2. The apparatus of claim 1, wherein the opaque front face forms a portion of a wall of the building enclosure system.
3. The apparatus of claim 1, wherein the opaque front face forms a portion of a roof of the building enclosure system.
4. The apparatus of claim 1, wherein the opaque front face forms a portion of a floor of the building enclosure system.
5. The apparatus of claim 1, wherein the opaque front face forms a portion of a foundation of the building enclosure system.
6. The apparatus of claim 1, further comprising a layer of insulation disposed adjacent to the opaque front face.
7. The apparatus of claim 1, wherein at least a portion of the opaque front face is exposed to outdoor environmental conditions and wherein the exposed portion is constructed from a weather-resistant material.
8. The apparatus of claim 7, wherein the opaque front face is exposed to outdoor environmental conditions and the opaque rear face is exposed to a building interior.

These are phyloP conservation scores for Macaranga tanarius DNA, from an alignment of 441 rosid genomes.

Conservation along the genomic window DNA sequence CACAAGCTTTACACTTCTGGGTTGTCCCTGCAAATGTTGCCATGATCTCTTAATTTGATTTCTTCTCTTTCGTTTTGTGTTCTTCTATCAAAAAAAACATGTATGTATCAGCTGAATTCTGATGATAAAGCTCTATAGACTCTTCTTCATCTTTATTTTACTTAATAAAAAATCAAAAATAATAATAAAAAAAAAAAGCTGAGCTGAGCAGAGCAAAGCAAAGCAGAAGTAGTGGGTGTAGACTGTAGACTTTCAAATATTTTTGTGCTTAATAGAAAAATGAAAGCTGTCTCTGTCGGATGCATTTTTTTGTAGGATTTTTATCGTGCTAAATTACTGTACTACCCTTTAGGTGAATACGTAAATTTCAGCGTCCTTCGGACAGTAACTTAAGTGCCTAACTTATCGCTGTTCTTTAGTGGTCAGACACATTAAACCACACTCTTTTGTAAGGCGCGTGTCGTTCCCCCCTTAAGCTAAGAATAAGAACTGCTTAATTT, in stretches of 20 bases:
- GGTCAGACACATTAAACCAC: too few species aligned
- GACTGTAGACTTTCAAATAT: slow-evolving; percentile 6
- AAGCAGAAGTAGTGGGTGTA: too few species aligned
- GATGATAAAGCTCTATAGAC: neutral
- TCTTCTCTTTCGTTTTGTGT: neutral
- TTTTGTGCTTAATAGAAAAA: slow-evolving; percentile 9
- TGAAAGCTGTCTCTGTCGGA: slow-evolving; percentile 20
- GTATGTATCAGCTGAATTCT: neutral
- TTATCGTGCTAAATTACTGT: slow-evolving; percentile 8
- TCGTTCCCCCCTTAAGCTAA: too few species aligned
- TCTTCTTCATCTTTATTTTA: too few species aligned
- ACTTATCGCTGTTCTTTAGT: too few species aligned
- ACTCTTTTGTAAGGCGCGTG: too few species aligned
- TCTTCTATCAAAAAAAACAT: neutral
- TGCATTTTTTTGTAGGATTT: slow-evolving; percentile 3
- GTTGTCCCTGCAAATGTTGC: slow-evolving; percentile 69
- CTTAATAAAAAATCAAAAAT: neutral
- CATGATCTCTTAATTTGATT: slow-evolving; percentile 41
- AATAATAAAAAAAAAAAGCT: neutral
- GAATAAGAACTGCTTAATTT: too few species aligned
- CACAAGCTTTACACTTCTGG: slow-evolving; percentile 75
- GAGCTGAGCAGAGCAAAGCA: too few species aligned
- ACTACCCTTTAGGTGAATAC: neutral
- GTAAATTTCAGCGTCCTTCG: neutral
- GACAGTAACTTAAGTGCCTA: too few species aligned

9. The apparatus of claim 7, wherein the opaque front face forms a portion of an outermost layer of a rain screen enclosure system.
10. The apparatus of claim 9, further including a weather-resistant layer separate from the exchanger housing, wherein the opaque front face and the weather resistant layer form a continuous layer configured to prevent ingress of water into a building.
11. An apparatus for enabling heat and moisture exchange, comprising:
an opaque exchanger housing having an opaque front face, an opaque rear face and a pair of opaque side faces collectively defining an interior channel in the form of a shallow rectangular volume with the front and rear faces each having a respective surface area that is larger than a surface area of each of the side faces, and wherein the front face forms an opaque first part of a building enclosure system that is exterior of the interior channel and is adjacent to, generally co-planar with, and faces in a common direction as a second part of the building enclosure system that is not formed by the housing;
a corrugated membrane disposed within the housing generally parallel to the front face, and dividing the interior channel into a first sub-channel through which a source gas stream may pass and a second sub-channel through which an exhaust gas stream may simultaneously pass;
wherein the membrane is permeable to water vapor and substantially impermeable to principal constituent gases of air; and